servers. Changing the key pair only protects those sessions which may
         have been previously recorded by an intruder. This does not prevent
         an intruder from launching attacks against newly-recorded
         sessions. This should only be considered in those cases where
         upgrading is infeasible. Again, note that the public/private key pair
         is not at risk from this vulnerability.

         -- Avoid using the same public/private key pair across multiple

         -- A large increase in CPU utilization or network traffic may
         accompany an attack. If your web server does not provide sufficient
         detail in its logs to detect failures, you may wish to look for
         substantial deviation from established usage patterns, which may be
         indicative of an attack.

         Implementors and researchers should consult RSA Laboratories Bulletin
         Number 7 for additional measures to reduce the effectiveness of this
         attack. This document will be available at



Appendix A - Vendor Information

Below is a list of the vendors who have provided information for this
advisory. We will update this appendix as we receive additional information.
If you do not see your vendor's name, the CERT/CC did not hear from that
vendor. Please contact the vendor directly.

        C2Net Software, Inc.
        C2Net has developed a patch and is deploying new builds to combat this
        problem. More information is available at

        Microsoft Corporation
        The Microsoft Product Security Response Team has produced an update
        for the following affected Microsoft Internet server software:

        - Microsoft Internet Information Server 3.0 and 4.0
        - Microsoft Site Server 3.0, Commerce Edition
        - Microsoft Site Server, Enterprise Edition
        - Microsoft Exchange 5.0 and 5.5 (for SSL-enabled POP3 and SMTP)

        Microsoft's Internet server software provides SSL 2.0, SSL 3.0, PCT
        1.0, and TLS 1.0 for securing Internet-based communications. These
        protocols are all implemented in a single file called SCHANNEL.DLL,
        which is shared by the Microsoft Internet server software listed
        above. Updating this single file will resolve this vulnerability for
        these Microsoft server products.

        No updates are required for Internet client software, such as Internet

        This update is now available. Microsoft strongly recommends that
        customers using secure SSL Internet services with any of the Microsoft
        products listed above should update to the latest version of

        Please visit the Microsoft Security Advisor web site for more
        information, or link directly to our Microsoft security
        bulletin MS98-002 at

        Netscape Communications Corporation

        Netscape recommends that all customers running Netscape Enterprise
        Server software, Netscape Proxy Server, Netscape Messaging Server and
        Netscape Collabra Server download and install a simple patch before an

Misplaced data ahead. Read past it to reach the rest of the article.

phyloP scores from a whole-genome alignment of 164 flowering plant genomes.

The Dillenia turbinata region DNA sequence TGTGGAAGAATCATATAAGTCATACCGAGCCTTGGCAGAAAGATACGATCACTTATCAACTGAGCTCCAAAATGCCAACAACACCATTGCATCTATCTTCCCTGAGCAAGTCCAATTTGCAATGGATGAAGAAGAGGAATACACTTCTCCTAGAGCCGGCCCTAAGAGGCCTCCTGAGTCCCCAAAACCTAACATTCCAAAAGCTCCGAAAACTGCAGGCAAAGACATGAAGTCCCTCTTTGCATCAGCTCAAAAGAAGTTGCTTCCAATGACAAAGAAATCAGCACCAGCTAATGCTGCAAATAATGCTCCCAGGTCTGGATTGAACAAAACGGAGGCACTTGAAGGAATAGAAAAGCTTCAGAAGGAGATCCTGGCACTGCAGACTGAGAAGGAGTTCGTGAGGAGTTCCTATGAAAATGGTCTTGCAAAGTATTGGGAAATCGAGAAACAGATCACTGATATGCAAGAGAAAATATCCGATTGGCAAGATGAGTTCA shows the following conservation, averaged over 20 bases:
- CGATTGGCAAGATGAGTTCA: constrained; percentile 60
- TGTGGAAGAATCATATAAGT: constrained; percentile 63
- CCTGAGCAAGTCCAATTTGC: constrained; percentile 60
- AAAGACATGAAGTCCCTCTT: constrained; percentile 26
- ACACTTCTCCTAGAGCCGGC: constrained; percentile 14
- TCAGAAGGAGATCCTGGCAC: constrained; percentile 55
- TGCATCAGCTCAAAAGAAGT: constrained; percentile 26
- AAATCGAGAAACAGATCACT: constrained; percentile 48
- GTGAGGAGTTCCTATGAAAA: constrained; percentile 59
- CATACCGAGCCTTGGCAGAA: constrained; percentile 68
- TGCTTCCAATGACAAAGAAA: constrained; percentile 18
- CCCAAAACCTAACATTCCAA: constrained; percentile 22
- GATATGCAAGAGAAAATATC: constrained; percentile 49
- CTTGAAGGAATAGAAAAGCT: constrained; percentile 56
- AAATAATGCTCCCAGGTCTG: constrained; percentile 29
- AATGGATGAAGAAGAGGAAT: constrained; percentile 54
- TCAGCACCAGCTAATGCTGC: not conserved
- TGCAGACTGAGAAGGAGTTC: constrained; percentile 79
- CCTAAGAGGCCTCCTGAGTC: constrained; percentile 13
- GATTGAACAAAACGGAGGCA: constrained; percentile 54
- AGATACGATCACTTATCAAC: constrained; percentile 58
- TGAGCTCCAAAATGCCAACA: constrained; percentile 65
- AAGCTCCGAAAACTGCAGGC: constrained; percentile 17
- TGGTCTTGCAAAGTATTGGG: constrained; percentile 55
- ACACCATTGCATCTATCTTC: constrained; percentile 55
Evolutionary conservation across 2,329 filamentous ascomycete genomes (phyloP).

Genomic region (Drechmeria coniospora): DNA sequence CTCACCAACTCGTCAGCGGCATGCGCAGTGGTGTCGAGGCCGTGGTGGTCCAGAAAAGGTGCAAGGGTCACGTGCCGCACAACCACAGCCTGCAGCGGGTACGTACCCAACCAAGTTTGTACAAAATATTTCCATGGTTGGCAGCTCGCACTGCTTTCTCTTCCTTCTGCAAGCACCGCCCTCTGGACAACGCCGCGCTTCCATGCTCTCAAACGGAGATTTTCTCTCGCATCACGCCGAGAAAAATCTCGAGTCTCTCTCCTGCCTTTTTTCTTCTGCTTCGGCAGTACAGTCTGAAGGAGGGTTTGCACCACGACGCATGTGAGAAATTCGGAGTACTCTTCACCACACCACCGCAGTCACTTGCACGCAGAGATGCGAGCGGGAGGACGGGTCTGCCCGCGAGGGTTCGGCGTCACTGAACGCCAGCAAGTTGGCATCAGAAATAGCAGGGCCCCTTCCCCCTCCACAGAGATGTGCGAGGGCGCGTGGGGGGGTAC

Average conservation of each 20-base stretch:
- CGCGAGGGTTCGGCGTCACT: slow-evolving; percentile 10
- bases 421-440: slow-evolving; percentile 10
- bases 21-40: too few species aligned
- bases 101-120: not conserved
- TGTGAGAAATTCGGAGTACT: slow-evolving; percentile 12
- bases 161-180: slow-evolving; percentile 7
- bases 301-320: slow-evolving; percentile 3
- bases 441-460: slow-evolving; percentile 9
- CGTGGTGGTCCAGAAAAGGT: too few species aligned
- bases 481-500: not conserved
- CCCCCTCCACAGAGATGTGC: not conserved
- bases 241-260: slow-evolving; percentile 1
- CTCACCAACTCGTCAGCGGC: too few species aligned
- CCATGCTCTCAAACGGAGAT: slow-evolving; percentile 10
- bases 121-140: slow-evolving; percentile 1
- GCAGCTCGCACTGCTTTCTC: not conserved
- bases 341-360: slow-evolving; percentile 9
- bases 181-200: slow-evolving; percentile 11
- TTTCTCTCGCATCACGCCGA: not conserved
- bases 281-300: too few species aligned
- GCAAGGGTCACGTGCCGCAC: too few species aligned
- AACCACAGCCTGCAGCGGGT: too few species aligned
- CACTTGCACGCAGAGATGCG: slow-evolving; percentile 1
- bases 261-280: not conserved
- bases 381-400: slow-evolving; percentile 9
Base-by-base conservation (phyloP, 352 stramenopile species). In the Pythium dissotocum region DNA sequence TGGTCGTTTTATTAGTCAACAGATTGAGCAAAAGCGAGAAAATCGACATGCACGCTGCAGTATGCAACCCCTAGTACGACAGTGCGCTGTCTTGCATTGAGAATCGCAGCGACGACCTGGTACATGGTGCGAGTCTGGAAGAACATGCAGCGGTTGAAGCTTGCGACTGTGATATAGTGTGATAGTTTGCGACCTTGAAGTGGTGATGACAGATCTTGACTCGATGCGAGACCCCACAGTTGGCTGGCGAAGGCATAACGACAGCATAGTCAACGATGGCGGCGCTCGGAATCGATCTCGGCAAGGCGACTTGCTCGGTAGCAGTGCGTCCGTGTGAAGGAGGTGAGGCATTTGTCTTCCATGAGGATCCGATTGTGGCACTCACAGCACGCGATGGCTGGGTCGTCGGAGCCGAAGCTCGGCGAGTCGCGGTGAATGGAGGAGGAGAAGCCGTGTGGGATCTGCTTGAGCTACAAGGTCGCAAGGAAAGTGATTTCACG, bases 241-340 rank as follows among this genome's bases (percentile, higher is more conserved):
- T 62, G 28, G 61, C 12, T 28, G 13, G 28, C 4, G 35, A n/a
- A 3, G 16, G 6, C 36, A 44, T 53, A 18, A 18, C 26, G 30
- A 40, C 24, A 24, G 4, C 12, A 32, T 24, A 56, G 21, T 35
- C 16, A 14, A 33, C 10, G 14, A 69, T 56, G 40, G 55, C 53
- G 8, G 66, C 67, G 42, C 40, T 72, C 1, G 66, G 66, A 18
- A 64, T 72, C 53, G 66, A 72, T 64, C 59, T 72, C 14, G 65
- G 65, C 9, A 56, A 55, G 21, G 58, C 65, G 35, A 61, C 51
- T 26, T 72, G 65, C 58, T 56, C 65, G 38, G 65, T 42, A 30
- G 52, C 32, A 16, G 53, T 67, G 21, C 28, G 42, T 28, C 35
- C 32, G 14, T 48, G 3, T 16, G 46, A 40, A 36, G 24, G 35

attack ever happens.

        Product updates and full information about the countermeasures are
        available immediately from the Netscape Internet site at:

        Open Market, Inc.
        Some of Open Market's products are affected by this
        vulnerability. Patches are available. For more information, go to

        RSA Data Security, Inc.
        Information from RSA regarding this vulnerability is available at

        Information and SSLeay source patches related to this vulnerability
        are available at:

- ------------------------------------------------------------------------------

This vulnerability was originally discovered by Daniel Bleichenbacher of the
Secure Systems Research Department of Bell Labs, the research and development
arm of Lucent Technologies.

The CERT Coordination Center thanks Scott Schnell of RSA and Jason Garms of
Microsoft for reporting this problem to us and providing technical advice and
other valuable input into the construction of this advisory. In addition, our
thanks goes to Simona Nass, Douglas Barnes, and Tim Hudson of C2Net and David
Wagner of the University of California at Berkeley for the example log files
contained herein as well as additional technical advice and clarification
during the production of this advisory.

- ------------------------------------------------------------------------------

If you believe that your system has been compromised, contact the CERT
Coordination Center or your representative in the Forum of Incident Response
and Security Teams (see

CERT/CC Contact Information
- -----------------------------

Phone    +1 412-268-7090 (24-hour hotline)
                CERT personnel answer 8:30-5:00 p.m. EST(GMT-5) / EDT(GMT-4)
                and are on call for emergencies during other hours.

Fax      +1 412-268-6989

Postal address
         CERT Coordination Center
         Software Engineering Institute
         Carnegie Mellon University
         Pittsburgh PA 15213-3890

Using encryption
   We strongly urge you to encrypt sensitive information sent by email. We can
   support a shared DES key or PGP. Contact the CERT/CC for more information.
   Location of CERT PGP key

Getting security information
   CERT publications and other security information are available from

   CERT advisories and bulletins are also posted on the USENET newsgroup

   To be added to our mailing list for advisories and bulletins, send
   email to
   In the subject line, type
        SUBSCRIBE  your-email-address

- ----------------------------------------------------------------------------

Copyright 1998 Carnegie Mellon University. Conditions for use, disclaimers,
and sponsorship information can be found in and .
If you do not have FTP or web access, send mail to with
"copyright" in the subject line.

*CERT is registered in the U.S. Patent and Trademark Office.

- ----------------------------------------------------------------------------

This file:

Revision history

[ End CERT Advisory CA-98.07 ]


CIAC wishes to acknowledge the contributions of the CERT/CC, and Bell Labs
for the information contained in this bulletin.

CIAC, the Computer Incident Advisory Capability, is the computer